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This post is totally off the news - a simple reflection inspired by a rumbling encounter between a freight train and a canoe.
I’m stepping back briefly amid reporting on how to cut the terrible flash-flood vulnerabilities that were exposed as the fading remains of Hurricane Ida disgorged deadly deluges. I’ll be posting this week on ways communities can reduce the threat posed by this extreme-weather hazard - one that can strike almost anywhere and one that global warming is intensifying.
I hope, wherever you are, that you're able to squeeze in some activities that recharge your spirit facing such turbulent times. My wonderful wife, Lisa Mechaley, has a decades-old canoe that too often sits by the garage given our workloads. We pulled it out on Sunday, despite a light rain, and joined some good friends out on the misty Hudson River, a mile downhill from our house.
Rivers have many meanings and these evolve over time. To most residents of the Hudson Highlands, where I’ve lived since 1991, 50 miles north of New York City, the river is mainly an aesthetic wonder - a stunning waterway winding fjord-like through the worn-down remains of a billion-year-old mountain range.
Tourists flock here by the thousands on weekends. Their numbers surged with the pandemic as city dwellers sought escape. The check-in tent at Breakneck Ridge, said to be the busiest day hike in America, sometimes looks like a supermarket checkout line. Bird watchers scour the sky for eagles. Kayakers dot the waters.
Many visitors normally come from Manhattan on the Metro-North Railroad commuter line on the east bank. But the record flooding from Ida tore away the ground beneath the tracks in several spots, interrupting service.
This has happened in previous extreme storms. Unless big investments are made to raise the rails, expect more damage and delay. The Hudson here is a tidal arm of the Atlantic and even lower projections of sea-level rise guarantee no new “normal” shoreline for generations to come.
Most visitors, and even many younger residents, are utterly unaware of the industrial activity that dominated, and contaminated, the river and its banks through much of the last two centuries.
Much of the pollution from that time, through a burst of activism and investment, has been cleaned up (a process that was the heart of my beat in my first decade at The New York Times).
Many of the physical impacts have faded, crumbled or been masked by greenery. A quarry that, right up until the 1970s, was excavating and barging great loads of rock to form the foundations of the 20th-century urban surge is gone. Now the great scooped-out cavity in the flank of Blue Hill is a green-lined destination for hikers. The barge-loading landing, on Little Stony Point, is a vest-pocket state park thanks to the activism of folk legend Pete Seeger and others.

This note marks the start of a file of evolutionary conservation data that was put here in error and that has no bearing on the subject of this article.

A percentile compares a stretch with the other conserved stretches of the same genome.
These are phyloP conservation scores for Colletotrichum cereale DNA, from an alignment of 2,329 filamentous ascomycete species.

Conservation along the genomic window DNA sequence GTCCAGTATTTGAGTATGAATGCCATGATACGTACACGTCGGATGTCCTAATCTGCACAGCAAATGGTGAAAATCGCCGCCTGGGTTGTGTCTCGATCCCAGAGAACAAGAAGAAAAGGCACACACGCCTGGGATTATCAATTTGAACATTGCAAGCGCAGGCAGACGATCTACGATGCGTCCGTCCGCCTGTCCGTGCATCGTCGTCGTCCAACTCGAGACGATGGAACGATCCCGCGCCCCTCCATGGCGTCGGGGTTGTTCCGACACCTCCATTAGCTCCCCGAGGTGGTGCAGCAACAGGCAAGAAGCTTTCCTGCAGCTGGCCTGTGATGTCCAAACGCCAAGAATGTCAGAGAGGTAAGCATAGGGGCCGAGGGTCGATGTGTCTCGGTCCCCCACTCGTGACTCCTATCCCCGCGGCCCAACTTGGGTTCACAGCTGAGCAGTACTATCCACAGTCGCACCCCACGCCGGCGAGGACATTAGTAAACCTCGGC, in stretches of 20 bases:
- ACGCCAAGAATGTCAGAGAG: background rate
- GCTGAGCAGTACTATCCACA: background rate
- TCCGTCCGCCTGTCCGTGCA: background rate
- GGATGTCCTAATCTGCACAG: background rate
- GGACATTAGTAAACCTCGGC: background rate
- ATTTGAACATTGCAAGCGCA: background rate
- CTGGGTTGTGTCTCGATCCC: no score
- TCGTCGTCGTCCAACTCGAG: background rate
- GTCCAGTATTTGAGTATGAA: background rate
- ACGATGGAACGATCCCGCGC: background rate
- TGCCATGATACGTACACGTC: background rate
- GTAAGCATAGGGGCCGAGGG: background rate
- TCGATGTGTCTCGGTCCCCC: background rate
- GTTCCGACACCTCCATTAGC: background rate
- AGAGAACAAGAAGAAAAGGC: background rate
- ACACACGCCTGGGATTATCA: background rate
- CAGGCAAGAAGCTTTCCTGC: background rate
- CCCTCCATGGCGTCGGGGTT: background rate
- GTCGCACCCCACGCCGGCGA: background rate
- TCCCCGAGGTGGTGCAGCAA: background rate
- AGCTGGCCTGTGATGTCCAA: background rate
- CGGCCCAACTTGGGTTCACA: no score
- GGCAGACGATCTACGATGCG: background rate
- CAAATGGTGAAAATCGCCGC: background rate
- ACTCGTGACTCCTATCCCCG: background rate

One vestige of our industrial economy still fills the hills with rumbling vibrations every few hours, as CSX freight trains, some a mile long, traverse the company’s River Line, running from New Jersey north through Albany and then connecting west to the U.S. heartland.
On this paddle, we and two friends, John Allen and the author Lynne Cherry, crossed to the west side of the Hudson, where a low passage beneath the freight-line tracks connects the deep main river with a little bay called The Clove.
Lisa and I arrived first, laying back in the canoe to make it beneath the steel beams under the tracks, less than three feet above the high-tide waters. Then came John. We fanned out to explore the little bay, which extends north toward the back side of the fabled mountain called Storm King. The mountain was the focus of an epic 15-year battle between advocates for scenic preservation and a utility that wanted to build an energy-storing reservoir inside the hunk of granite.
Lynne had been snapping photos and was late. As she approached the passageway under the tracks, the rails began to hum and a rising rumble came from a southbound train negotiating the long sweeping curve around the base of Storm King.
Seeing the length of the train, Lynne decided not to wait.
There’s no great drama here, just a wonderful, momentary superimposition of two dimensions of activity on an ancient river - the surge of commerce and the splash of a canoe paddle.
The locomotive roared over the little bridge just as Lynne glided beneath, lying prone in her boat to avoid a head bump. The engineer saw us waving and blew the air horn several times.
She joined us, somewhat breathless from the noise and scale of what was over her head. The train rumbled and clanked past us for seven minutes at least.
Watch here to get the feel of this moment:
Lynne, best known as the author of a string of popular environmental books, also founded Young Voices for the Planet - a video project amplifying the voice of youth climate solution seekers. She and John like to collect litter on these paddling excursions. John poked along one shore, pulling out a bucket and a toddler-size soccer ball. “I always bring back whatever I can,” he said. “It's all those years of following Pete Seeger around parks picking up a gum wrapper.”
Lynne paddled over to a large piece of black plastic conduit not just to retrieve it, but to put it to good use. Her basement, like thousands of others here, had badly flooded, and she was determined to shunt as much downspout rainwater as possible away from her foundation.
The yard-long length of split plastic pipe was perfect.
Silence spread after the last train car disappeared to the south.
A young eagle flew overhead and settled in a tall tree not far from the rising face of Storm King.
The Hudson tide began its slow twice-daily turn from rising to ebbing.
We paddled for home.
Near our destination, the village of Cold Spring, an American flag that someone had erected on a shallow spot in June was now tattered but still fluttering and standing firm.